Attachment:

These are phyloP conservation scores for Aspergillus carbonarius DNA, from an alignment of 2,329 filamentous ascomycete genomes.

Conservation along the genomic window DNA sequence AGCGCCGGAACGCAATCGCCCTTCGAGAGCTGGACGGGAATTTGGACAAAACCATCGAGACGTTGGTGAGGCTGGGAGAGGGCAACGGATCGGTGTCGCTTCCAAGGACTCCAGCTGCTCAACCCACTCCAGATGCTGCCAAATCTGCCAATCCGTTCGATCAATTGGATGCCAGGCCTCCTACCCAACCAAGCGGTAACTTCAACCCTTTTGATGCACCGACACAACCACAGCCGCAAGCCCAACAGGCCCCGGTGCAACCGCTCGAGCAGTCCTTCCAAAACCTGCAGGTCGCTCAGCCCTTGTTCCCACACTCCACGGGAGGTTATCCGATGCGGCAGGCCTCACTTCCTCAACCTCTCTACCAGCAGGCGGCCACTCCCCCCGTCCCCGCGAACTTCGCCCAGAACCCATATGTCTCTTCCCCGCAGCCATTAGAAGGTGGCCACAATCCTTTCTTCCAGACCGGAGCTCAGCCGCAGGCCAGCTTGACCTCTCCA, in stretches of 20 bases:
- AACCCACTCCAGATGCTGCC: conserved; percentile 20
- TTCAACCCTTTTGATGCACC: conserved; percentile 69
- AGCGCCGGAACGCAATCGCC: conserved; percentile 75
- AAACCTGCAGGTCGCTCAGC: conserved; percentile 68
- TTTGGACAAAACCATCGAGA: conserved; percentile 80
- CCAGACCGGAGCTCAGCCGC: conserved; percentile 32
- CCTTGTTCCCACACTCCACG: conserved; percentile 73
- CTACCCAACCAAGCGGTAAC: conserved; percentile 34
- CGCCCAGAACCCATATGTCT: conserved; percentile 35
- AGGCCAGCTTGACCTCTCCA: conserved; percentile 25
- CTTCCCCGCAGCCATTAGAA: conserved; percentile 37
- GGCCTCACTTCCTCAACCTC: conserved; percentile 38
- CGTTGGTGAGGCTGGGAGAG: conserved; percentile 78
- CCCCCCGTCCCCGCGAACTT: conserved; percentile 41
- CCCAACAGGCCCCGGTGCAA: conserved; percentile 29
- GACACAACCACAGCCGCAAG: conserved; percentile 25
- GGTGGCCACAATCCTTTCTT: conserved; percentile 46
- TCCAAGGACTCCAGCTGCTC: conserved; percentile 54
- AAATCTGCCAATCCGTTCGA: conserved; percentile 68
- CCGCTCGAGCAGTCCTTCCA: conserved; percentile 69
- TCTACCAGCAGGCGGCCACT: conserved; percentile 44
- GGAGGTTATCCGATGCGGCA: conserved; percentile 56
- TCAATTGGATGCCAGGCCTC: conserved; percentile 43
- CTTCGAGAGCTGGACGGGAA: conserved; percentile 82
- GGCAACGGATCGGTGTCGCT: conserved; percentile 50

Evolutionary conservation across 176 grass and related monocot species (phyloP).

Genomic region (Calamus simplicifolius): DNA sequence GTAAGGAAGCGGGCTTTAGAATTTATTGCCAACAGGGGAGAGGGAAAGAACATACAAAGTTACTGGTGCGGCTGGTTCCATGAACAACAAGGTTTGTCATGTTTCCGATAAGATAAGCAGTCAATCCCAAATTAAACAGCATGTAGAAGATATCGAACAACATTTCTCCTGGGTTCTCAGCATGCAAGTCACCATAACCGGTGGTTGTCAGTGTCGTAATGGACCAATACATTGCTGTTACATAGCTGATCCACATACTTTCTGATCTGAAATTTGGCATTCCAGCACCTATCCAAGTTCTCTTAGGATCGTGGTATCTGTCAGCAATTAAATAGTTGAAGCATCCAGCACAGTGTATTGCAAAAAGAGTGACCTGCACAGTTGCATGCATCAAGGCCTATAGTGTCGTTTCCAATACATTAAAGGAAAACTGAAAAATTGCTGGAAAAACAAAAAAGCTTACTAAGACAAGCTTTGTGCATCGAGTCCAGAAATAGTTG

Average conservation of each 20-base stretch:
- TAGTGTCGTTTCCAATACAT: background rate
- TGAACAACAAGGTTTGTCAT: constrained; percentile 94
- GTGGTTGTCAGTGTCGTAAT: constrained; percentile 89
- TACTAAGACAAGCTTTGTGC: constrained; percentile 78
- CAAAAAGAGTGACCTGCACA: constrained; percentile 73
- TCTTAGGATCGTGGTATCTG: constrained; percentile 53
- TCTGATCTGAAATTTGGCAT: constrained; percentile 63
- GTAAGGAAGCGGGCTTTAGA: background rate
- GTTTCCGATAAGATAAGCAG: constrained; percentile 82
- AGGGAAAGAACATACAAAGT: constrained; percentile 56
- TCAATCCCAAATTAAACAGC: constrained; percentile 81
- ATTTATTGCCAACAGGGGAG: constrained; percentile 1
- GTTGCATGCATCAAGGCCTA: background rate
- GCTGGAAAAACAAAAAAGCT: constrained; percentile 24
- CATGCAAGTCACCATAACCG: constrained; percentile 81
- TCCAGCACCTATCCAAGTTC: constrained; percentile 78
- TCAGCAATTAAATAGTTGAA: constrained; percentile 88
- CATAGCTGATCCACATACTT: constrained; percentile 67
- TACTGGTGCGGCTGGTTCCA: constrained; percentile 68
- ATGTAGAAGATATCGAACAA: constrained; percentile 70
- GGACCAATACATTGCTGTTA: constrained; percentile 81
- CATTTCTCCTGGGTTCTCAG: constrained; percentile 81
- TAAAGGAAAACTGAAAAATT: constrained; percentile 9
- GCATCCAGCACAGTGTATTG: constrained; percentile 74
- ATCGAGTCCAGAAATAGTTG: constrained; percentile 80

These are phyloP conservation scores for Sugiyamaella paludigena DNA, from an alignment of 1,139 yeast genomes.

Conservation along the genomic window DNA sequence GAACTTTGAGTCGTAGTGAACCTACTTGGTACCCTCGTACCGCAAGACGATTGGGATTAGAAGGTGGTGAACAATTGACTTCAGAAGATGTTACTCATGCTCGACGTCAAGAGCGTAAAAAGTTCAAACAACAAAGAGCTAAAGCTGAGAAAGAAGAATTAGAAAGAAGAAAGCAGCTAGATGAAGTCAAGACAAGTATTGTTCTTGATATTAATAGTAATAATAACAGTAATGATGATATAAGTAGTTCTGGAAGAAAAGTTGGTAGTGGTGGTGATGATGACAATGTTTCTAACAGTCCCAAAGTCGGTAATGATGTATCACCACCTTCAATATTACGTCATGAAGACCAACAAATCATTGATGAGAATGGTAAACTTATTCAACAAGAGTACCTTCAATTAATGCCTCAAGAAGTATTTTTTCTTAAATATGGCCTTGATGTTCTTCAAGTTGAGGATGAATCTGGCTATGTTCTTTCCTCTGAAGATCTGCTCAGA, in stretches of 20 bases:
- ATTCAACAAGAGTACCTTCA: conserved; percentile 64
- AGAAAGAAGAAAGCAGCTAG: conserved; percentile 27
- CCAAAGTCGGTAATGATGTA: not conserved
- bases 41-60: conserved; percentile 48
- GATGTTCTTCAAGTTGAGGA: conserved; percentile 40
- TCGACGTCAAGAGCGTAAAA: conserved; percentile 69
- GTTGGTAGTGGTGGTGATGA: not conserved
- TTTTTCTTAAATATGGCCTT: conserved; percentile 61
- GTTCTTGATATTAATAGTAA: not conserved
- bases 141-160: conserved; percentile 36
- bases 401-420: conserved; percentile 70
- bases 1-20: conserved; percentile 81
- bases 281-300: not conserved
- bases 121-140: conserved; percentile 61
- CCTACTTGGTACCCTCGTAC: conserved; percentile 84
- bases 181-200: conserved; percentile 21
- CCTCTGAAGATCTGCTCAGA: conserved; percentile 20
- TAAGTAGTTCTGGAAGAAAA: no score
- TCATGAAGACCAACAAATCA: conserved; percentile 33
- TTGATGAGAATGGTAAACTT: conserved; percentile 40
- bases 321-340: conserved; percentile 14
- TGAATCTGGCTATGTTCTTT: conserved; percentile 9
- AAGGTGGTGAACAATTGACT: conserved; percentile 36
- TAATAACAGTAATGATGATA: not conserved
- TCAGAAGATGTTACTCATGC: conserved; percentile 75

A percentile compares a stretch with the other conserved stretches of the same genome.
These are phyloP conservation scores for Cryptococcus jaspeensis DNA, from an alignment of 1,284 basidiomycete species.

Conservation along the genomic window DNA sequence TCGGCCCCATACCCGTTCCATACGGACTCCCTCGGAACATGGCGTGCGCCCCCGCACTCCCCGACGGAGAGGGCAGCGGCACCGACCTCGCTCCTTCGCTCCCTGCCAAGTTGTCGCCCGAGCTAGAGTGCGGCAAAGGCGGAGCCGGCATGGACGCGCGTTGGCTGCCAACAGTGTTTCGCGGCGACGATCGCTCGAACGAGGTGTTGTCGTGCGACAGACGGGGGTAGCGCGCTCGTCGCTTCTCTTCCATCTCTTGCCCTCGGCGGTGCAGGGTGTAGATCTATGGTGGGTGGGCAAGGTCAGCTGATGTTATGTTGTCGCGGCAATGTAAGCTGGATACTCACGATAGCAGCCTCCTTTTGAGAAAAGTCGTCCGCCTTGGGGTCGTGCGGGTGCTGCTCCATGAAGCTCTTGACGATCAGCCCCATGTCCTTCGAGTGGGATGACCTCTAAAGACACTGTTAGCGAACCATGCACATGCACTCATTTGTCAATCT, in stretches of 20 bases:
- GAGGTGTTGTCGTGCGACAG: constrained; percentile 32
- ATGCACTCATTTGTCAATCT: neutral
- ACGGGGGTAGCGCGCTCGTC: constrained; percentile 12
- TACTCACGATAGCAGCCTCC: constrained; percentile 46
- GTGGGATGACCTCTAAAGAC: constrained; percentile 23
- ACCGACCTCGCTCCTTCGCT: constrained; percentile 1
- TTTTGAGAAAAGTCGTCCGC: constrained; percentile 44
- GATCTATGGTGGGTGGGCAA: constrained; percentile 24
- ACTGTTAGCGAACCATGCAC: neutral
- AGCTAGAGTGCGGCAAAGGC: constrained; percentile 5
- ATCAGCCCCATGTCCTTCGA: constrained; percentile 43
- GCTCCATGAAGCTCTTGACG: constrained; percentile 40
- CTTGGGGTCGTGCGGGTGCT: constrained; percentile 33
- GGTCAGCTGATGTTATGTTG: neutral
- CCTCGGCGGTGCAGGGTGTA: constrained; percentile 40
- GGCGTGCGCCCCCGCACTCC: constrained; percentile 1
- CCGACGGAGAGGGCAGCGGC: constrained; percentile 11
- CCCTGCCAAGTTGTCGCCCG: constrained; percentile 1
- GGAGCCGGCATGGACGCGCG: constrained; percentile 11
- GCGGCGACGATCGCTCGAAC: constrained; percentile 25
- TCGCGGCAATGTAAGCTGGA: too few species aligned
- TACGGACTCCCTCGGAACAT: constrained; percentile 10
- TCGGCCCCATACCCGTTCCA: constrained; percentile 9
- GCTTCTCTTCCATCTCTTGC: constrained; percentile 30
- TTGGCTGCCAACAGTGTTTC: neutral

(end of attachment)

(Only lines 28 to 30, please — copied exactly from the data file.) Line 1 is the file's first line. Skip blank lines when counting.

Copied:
Evolutionary conservation across 176 grass and related monocot species (phyloP).

Genomic region (Calamus simplicifolius): DNA sequence GTAAGGAAGCGGGCTTTAGAATTTATTGCCAACAGGGGAGAGGGAAAGAACATACAAAGTTACTGGTGCGGCTGGTTCCATGAACAACAAGGTTTGTCATGTTTCCGATAAGATAAGCAGTCAATCCCAAATTAAACAGCATGTAGAAGATATCGAACAACATTTCTCCTGGGTTCTCAGCATGCAAGTCACCATAACCGGTGGTTGTCAGTGTCGTAATGGACCAATACATTGCTGTTACATAGCTGATCCACATACTTTCTGATCTGAAATTTGGCATTCCAGCACCTATCCAAGTTCTCTTAGGATCGTGGTATCTGTCAGCAATTAAATAGTTGAAGCATCCAGCACAGTGTATTGCAAAAAGAGTGACCTGCACAGTTGCATGCATCAAGGCCTATAGTGTCGTTTCCAATACATTAAAGGAAAACTGAAAAATTGCTGGAAAAACAAAAAAGCTTACTAAGACAAGCTTTGTGCATCGAGTCCAGAAATAGTTG

Average conservation of each 20-base stretch: